Moxie Soda Outsold Coca-Cola
If you go to the super market and examine the soft drink shelves, it will take a good bit of luck to find that particular New England soft drink - Moxie - that was based here in our neighborhood for twenty-five years.Moxie is older than Coca-Cola and Pepsi-Cola. From 1928 to 1953 it was made at 74 Heath Street at “Moxieland”, as the plant and headquarters was called. It may look like a cola or root beer, but the original taste was not like any other soft drink. People either loved it or thought it was the worst stuff they had ever tasted. It had a distinct, strong medicine taste, and in its best year of 1920 it outsold Coca-Cola.
Augustin Thompson created Moxie in Lowell in 1876, about ten years before Coke. He was a medical doctor who brewed up a mixture of Gentian root extract, cinchona, sassafras, caramel and other flavorings to make “Moxie Nerve Food”. It was billed as a medicine which can “recover brain and nervous exhaustion; loss of manhood, imbecility and helplessness. It has recovered paralysis, softening of the brain, locomotor ataxia and insanity”. Moxie Nerve Food, like all early soft drinks in America, was first created as a medicine, not a recreational drink.
Carbonated beverages started out as cures thousands of years ago, and can be traced back to the Greeks and Romans who thought water could treat ailments. Cold and hot baths and steam rooms aided the curative process long ago and still do today. Hot springs with dissolved chemicals and minerals were thought to be restorative, and health “spas” were popular in Europe as places to “take the water cure”. The natural carbonation in some of these springs helped digestion and other ailments and people began to drink the water as well as sit in it. These “tonics” invigorated, refreshed and increased the body tone of their quaffers.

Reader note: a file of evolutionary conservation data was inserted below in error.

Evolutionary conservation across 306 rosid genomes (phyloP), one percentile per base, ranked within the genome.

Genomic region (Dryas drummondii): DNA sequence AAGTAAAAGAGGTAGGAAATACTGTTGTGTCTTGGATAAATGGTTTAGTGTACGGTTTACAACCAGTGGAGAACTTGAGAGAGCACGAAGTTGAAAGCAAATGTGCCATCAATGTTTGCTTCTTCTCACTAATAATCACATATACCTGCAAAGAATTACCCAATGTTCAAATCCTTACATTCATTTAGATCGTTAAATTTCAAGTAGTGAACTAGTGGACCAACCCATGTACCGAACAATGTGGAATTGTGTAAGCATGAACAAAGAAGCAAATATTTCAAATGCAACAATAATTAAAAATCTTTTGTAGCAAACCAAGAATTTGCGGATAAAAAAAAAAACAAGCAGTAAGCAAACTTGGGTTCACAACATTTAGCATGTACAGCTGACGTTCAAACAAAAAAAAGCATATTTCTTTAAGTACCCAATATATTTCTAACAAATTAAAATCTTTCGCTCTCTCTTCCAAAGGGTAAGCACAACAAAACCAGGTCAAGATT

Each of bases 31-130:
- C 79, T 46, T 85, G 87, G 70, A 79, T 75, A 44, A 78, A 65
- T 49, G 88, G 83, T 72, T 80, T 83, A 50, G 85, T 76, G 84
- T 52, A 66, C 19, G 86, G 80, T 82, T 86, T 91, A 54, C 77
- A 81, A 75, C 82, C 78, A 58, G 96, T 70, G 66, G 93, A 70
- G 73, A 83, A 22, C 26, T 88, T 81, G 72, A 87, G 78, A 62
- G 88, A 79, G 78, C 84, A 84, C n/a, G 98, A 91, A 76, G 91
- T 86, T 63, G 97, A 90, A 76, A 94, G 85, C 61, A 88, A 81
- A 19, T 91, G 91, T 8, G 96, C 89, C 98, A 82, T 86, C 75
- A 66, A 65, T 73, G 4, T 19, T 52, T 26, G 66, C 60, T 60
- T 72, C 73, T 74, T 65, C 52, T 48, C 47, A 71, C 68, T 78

After the US Civil War, pharmacists began to add medicinal roots and herbs to produce a more curative drink. Sugar was often added to counter the bitterness of these concoctions and to make a better-tasting drink. These medicinal tonics developed into today’s soft drinks and New Englanders still call them tonic and get them at the corner spa. Moxie Nerve Food, named by Dr. Thompson after the American Indian Moxie Falls in Maine, became New England’s tonic.
Thompson expanded his Nerve Food to a beverage soft drink and bottled it in 1884. (This date is still printed on every Moxie container.) The drink was an enormous hit at the St. Louis World Fair in 1904. When the Pure Food and Drug Act of 1906 was passed, Moxie Nerve Food became simply Moxie and no more outrageous claims were allowed. But the soft drink Moxie thrived under Thompson and an entrepreneur partner, Frank Morton Archer. He sent eight-foot model bottles around the country pulled by horses or trucks, and they visited more than 40,000 towns. Of course, the drivers were called Moxie Men.